[JURIST] The US Department of Defense (DOD) [official website] labeled anti-war activities as "potential terrorist activity" and monitored students, Quakers and other anti-war groups while collecting information for a domestic terror threats database, according to documents [case materials; press release] released Thursday by the American Civil Liberties Union [advocacy website]. The documents, obtained from the DOD under a Freedom of Information Act lawsuit [JURIST report], indicate that the DOD's Threat and Local Observation Notice system, or TALON database [Wired report; JURIST news archive], relied on information provided from sources in the Department of Homeland Security, FBI terrorism task forces and local police departments to monitor anti-war activities.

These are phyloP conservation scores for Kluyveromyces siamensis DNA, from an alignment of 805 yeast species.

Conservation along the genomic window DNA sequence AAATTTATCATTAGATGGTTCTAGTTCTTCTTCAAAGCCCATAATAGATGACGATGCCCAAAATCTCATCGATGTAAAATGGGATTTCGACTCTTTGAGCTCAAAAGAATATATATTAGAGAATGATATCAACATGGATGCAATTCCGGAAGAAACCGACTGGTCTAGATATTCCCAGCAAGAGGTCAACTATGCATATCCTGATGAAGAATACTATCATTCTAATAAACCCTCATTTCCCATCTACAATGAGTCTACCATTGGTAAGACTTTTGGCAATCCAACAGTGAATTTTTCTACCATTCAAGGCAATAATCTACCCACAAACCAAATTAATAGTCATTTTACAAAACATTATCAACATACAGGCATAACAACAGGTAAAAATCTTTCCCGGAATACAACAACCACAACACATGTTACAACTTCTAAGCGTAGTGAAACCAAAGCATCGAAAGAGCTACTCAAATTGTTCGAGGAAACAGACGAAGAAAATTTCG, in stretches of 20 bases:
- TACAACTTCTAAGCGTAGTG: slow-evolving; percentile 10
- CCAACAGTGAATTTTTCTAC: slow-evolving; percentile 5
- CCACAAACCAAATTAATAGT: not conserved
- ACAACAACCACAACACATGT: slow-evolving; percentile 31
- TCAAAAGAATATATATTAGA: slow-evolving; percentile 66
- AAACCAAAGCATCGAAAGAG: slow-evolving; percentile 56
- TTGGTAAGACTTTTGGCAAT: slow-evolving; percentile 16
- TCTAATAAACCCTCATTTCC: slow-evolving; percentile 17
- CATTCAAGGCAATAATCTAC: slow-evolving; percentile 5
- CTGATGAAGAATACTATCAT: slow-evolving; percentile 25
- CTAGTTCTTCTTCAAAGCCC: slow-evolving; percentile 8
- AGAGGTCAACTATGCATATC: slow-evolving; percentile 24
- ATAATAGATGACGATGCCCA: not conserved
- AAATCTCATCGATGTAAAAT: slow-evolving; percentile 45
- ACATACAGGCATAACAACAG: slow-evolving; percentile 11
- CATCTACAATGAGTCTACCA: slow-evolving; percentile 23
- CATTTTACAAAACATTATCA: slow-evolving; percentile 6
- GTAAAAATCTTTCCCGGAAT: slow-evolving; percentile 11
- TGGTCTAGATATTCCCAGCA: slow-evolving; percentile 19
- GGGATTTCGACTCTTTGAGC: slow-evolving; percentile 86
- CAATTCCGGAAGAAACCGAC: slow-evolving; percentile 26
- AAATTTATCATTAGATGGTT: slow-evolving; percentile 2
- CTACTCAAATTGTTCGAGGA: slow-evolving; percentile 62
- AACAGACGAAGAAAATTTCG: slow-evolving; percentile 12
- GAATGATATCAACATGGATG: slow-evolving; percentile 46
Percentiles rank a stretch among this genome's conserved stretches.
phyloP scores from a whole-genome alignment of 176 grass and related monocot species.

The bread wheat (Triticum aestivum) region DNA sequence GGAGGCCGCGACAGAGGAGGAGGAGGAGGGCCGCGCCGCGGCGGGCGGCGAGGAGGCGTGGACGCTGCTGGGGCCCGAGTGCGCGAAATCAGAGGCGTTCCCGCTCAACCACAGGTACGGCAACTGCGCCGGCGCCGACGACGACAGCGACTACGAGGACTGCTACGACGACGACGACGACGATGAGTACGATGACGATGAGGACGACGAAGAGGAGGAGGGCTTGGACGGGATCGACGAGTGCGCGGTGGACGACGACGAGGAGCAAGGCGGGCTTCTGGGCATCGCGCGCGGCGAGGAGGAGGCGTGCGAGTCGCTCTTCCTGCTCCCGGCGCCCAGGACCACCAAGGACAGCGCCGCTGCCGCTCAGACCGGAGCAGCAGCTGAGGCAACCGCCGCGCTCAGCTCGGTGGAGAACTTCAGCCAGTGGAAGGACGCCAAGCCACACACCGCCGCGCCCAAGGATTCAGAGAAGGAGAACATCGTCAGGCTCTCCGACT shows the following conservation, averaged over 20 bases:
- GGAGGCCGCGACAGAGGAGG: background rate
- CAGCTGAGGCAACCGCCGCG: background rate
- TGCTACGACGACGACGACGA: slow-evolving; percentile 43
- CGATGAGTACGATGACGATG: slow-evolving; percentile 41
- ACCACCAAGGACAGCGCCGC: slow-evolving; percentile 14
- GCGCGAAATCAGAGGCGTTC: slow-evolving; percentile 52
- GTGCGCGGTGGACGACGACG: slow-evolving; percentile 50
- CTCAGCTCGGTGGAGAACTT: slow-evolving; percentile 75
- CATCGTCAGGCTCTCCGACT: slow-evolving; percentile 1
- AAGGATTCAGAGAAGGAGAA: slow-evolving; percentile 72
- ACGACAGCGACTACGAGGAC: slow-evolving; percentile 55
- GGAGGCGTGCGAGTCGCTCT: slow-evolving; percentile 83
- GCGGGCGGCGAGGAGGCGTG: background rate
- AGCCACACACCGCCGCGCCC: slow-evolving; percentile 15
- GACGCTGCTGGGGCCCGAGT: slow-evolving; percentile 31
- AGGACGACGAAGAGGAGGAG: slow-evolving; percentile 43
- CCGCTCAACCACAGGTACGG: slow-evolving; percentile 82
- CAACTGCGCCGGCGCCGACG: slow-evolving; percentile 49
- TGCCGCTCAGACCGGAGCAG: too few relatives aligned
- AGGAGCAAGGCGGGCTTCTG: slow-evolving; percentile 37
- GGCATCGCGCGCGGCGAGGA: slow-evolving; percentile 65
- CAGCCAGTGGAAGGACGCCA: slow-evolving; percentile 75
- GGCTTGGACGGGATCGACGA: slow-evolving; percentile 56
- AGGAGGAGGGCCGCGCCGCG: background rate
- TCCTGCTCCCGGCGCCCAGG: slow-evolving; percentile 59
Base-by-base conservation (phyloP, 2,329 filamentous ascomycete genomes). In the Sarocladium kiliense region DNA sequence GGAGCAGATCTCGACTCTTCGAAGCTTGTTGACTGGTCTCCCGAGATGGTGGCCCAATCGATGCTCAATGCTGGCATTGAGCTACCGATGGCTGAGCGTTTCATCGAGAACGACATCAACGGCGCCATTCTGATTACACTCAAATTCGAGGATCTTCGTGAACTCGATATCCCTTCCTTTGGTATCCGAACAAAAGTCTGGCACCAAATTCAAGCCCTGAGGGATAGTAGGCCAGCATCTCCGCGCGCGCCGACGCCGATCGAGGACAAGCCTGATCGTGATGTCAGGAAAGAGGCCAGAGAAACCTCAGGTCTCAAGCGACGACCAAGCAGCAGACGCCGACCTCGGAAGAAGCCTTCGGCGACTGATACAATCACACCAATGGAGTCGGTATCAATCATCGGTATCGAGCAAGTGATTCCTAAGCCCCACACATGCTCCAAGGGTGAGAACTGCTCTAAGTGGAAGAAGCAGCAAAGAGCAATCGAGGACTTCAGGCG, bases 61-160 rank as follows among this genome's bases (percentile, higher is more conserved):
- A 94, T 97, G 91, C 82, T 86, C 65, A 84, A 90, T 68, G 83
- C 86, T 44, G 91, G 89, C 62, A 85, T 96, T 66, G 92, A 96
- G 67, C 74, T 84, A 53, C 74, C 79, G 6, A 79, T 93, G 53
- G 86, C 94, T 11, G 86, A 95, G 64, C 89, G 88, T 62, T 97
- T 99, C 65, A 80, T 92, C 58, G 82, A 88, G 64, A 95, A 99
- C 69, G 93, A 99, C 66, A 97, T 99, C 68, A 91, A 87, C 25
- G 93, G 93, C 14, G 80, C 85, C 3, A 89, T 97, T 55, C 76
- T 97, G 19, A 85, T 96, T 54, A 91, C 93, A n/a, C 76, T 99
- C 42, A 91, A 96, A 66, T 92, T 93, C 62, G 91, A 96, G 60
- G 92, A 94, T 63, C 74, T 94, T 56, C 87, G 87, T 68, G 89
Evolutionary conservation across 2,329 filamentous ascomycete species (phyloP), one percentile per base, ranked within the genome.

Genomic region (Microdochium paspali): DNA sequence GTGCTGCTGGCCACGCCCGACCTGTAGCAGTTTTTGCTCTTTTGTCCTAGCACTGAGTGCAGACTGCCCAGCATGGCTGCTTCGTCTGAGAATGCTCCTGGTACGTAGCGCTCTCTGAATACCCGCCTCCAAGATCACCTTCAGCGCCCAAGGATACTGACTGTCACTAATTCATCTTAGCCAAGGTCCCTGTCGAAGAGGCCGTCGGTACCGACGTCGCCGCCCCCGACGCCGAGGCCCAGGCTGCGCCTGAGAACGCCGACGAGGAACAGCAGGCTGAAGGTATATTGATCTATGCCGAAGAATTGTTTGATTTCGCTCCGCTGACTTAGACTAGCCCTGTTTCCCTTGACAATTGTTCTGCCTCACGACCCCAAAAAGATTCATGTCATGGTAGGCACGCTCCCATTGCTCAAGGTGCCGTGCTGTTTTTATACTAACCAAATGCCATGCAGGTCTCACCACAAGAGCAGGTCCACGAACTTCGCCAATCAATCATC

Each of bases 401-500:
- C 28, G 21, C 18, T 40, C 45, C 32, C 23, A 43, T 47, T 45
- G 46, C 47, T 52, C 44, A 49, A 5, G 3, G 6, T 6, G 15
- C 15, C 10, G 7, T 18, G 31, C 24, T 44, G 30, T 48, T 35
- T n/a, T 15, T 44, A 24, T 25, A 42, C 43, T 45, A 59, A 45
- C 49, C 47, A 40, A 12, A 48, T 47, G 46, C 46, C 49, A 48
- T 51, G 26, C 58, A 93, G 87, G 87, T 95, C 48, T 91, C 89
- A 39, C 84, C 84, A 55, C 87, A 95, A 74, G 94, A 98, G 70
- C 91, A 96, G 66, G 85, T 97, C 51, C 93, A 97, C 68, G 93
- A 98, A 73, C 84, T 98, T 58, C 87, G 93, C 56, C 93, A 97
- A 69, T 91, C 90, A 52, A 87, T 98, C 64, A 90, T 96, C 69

The ACLU lawsuit came after an NBC News report in December revealed that the military maintained the database of "suspicious incidents," including peaceful anti-war protests and groups. Vietnam war era regulations [PDF text] limit what information the military can collect about people and activities taking place inside the US, and the Pentagon launched an investigation [DOD press release; JURIST report] into possible misuse of the program. According to DOD officials, the investigation revealed that 261 entries were improper and subject to removal [JURIST report]. Military official have also acknowledged that some records were kept longer than the DOD's internal 90-day policy even though the groups had been deemed not to be a threat. The New York Times has more.